Borse di studio

Premio Aitla



New Approaches to Bi-/Multilingualism and Language Learning/Teaching (BiMuLT)

Nicosia, Cyprus

20-Nov-2021 - 21-Nov-2021

Call Deadline: 15-Jul-2021


 Multilingual environments have attracted the interest of those working on language acquisition (Rothman et al., 2019; Schmid and Kopke, 2019), variation and learning (Martin-Jones et al., 2015; Singleton and Aronin, 2019) as well as multiliteracy, home language development, education and language policy (Wright et al., 2017; Montanari and Quay, 2019; Schalley and Eisenchlas, 2020; Breuer et al., 2021). Some of the common questions raised in this research are related to the issues in understanding the nature and processes of bilingualism/multilingualism, the exposure and influence on a particular population by a dominant language, the age of exposure to input from the dominant language, the grammar properties affected by it, and the overall competence of the bilingual/multilingual speaker (Deluca et al., 2019, Lohndal et al., 2019). Heritage language acquisition as another bilingual/multilingual context raises the question of the input conditions during acquisition (Montrul, 2016; Polinsky, 2018; Domínguez et al., 2019). Scientific considerations on these issues rely on a variety of methodologies in the study of acquisition and the application of these theories in teaching. Data from multilingual speakers are also important since they involve grammars that often interact in interesting ways that a theory of possible mental grammars needs to incorporate. These mental grammars identify the linguistic properties that characterize multilingual speakers in societies within a broader concept of ‘comparative lingualities’ (Grohmann and Kambanaros, 2016) focusing on their recognition and study for the advancement of linguistic theory.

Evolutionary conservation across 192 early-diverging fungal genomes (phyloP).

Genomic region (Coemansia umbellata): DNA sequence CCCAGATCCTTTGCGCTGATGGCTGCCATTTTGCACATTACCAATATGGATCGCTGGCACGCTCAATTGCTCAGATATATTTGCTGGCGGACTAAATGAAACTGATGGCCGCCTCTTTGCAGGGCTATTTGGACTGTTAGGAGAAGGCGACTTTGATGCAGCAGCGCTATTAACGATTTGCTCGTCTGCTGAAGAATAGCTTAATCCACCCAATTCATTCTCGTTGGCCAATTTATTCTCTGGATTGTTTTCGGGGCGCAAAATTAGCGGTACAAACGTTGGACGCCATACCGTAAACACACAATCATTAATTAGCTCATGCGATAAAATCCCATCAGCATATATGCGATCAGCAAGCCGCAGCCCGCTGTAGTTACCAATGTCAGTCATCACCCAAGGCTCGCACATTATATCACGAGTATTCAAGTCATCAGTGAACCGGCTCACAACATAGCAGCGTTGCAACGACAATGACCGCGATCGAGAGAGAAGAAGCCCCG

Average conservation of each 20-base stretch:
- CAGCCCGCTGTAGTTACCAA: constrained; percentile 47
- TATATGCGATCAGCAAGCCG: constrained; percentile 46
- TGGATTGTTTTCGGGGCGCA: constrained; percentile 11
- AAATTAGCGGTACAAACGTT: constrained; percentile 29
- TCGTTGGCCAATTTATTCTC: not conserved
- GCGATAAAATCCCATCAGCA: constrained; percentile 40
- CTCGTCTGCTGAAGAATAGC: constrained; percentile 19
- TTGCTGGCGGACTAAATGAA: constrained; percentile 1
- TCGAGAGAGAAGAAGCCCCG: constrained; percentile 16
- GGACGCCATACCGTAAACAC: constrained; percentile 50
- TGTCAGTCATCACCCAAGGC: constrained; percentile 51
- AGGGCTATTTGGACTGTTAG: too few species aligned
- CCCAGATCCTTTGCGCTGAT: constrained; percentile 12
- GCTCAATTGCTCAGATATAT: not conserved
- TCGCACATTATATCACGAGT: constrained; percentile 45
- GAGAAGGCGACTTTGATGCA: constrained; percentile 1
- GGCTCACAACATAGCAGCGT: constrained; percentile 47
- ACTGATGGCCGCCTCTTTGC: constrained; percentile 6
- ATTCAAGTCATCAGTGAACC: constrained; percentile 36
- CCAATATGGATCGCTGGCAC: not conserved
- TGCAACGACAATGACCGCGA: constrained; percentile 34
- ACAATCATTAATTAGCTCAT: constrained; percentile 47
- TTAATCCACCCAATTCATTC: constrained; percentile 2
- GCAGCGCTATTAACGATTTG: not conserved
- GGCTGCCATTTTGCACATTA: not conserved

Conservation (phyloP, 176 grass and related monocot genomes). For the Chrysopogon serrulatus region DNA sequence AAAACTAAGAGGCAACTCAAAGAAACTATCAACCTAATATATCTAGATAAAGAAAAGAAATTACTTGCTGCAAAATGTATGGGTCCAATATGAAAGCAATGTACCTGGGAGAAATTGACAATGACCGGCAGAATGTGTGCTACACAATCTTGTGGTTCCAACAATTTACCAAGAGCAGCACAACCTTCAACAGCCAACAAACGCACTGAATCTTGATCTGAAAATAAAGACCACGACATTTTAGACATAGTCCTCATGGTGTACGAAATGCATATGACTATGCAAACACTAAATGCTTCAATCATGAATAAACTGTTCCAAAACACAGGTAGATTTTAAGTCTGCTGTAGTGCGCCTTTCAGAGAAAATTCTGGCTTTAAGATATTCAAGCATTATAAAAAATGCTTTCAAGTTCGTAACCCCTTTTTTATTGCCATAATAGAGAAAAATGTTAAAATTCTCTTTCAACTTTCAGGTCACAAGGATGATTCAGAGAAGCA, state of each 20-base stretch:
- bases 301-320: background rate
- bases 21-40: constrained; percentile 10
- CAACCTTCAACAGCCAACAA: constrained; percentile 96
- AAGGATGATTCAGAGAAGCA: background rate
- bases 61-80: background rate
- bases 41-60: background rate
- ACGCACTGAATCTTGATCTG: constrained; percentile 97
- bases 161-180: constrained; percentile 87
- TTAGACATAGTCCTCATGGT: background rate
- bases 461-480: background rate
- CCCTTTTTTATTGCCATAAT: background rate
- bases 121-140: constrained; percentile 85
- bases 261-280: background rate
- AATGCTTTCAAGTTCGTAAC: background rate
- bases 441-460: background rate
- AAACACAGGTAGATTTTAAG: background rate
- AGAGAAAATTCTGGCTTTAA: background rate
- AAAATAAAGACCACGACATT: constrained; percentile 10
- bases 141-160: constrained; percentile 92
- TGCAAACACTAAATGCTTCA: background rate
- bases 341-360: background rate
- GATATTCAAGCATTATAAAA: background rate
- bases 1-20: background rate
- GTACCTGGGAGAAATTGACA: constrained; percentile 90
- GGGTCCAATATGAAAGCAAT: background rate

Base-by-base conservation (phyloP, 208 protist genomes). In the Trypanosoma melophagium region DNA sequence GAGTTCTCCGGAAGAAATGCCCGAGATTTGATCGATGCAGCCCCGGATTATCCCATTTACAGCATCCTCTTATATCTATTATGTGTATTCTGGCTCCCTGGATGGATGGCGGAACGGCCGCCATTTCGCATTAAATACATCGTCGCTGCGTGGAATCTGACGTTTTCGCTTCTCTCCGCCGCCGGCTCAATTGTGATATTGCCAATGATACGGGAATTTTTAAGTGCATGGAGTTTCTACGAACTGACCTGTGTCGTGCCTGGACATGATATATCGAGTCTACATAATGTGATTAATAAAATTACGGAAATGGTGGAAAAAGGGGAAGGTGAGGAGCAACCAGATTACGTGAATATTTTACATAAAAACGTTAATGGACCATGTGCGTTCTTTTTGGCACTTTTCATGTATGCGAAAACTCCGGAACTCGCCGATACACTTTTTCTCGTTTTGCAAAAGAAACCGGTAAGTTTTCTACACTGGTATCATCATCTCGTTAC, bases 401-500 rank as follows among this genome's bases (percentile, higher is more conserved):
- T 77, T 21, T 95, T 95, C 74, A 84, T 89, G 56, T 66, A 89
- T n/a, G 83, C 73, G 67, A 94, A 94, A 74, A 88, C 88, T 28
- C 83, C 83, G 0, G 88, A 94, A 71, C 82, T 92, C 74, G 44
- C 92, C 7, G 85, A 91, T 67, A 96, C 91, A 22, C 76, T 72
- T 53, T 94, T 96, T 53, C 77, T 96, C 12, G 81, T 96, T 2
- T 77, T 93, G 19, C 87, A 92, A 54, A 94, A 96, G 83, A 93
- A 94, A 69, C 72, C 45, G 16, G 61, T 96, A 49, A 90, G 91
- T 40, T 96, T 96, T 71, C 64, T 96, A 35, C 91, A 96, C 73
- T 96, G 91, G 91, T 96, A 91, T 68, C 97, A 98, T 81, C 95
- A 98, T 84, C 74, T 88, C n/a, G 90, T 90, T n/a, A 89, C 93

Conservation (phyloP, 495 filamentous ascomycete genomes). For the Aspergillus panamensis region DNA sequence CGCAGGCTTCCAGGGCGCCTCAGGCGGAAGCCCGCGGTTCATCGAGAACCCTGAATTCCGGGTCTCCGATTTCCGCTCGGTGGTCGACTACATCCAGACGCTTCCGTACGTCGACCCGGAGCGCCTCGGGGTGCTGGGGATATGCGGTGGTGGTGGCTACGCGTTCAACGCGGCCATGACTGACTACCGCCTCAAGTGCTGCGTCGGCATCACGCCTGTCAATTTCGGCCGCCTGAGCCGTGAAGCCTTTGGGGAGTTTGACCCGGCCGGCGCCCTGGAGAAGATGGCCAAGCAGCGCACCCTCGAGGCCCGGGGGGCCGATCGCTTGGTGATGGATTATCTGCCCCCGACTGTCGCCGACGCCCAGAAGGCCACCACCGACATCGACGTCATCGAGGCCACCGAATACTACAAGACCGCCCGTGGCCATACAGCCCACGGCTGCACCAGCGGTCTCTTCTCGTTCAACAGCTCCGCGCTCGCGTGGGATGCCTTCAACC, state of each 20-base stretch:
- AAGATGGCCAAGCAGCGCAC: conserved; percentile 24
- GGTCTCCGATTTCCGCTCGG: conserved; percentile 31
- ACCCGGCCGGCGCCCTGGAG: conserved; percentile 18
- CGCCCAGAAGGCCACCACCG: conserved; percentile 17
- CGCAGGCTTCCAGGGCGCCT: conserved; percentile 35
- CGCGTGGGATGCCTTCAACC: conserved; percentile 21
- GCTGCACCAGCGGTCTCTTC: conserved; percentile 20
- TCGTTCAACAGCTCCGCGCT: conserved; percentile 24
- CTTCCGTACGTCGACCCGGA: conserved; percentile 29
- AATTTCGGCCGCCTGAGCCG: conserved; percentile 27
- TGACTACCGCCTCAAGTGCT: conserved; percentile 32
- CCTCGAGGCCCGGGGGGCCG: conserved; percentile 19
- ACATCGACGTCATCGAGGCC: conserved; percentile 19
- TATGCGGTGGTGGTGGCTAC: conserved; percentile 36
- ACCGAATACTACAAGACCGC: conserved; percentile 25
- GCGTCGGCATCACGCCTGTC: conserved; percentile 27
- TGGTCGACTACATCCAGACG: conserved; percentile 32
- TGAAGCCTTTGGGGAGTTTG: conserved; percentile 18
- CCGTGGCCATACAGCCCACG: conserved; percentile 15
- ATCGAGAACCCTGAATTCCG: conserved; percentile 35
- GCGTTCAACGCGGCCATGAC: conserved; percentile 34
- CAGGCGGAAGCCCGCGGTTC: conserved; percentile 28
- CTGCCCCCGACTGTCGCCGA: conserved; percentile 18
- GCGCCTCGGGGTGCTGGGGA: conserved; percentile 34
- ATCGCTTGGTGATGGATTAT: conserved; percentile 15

We welcome abstract submissions on any of the following questions or related topics:

- What are new approaches to the study of bilingualism and multilingualism?

- What are some diagnostics to differentiate different multilingual environments (sequential/simultaneous bilingualism, heritage speakers, second/third language learners)?

- What are common grammar properties across bilingual/multilingual speakers? What variables condition interaction between/among languages?

- How do heritage languages differ or look similar to other contexts of multilingualism? What conditions these grammars?

- What is the role of input in language acquisition (first, second and third) and heritage language acquisition?

- What are the research methods that best apply in multilingual environments and language learning and teaching?

- What are the factors (e.g. social, affective) that affect home language maintenance and development at micro, meso and macro levels?

- What is the link between multilingualism, multiliteracy and multimodality? How do language policies or identity interact with multilingual societies and language learning?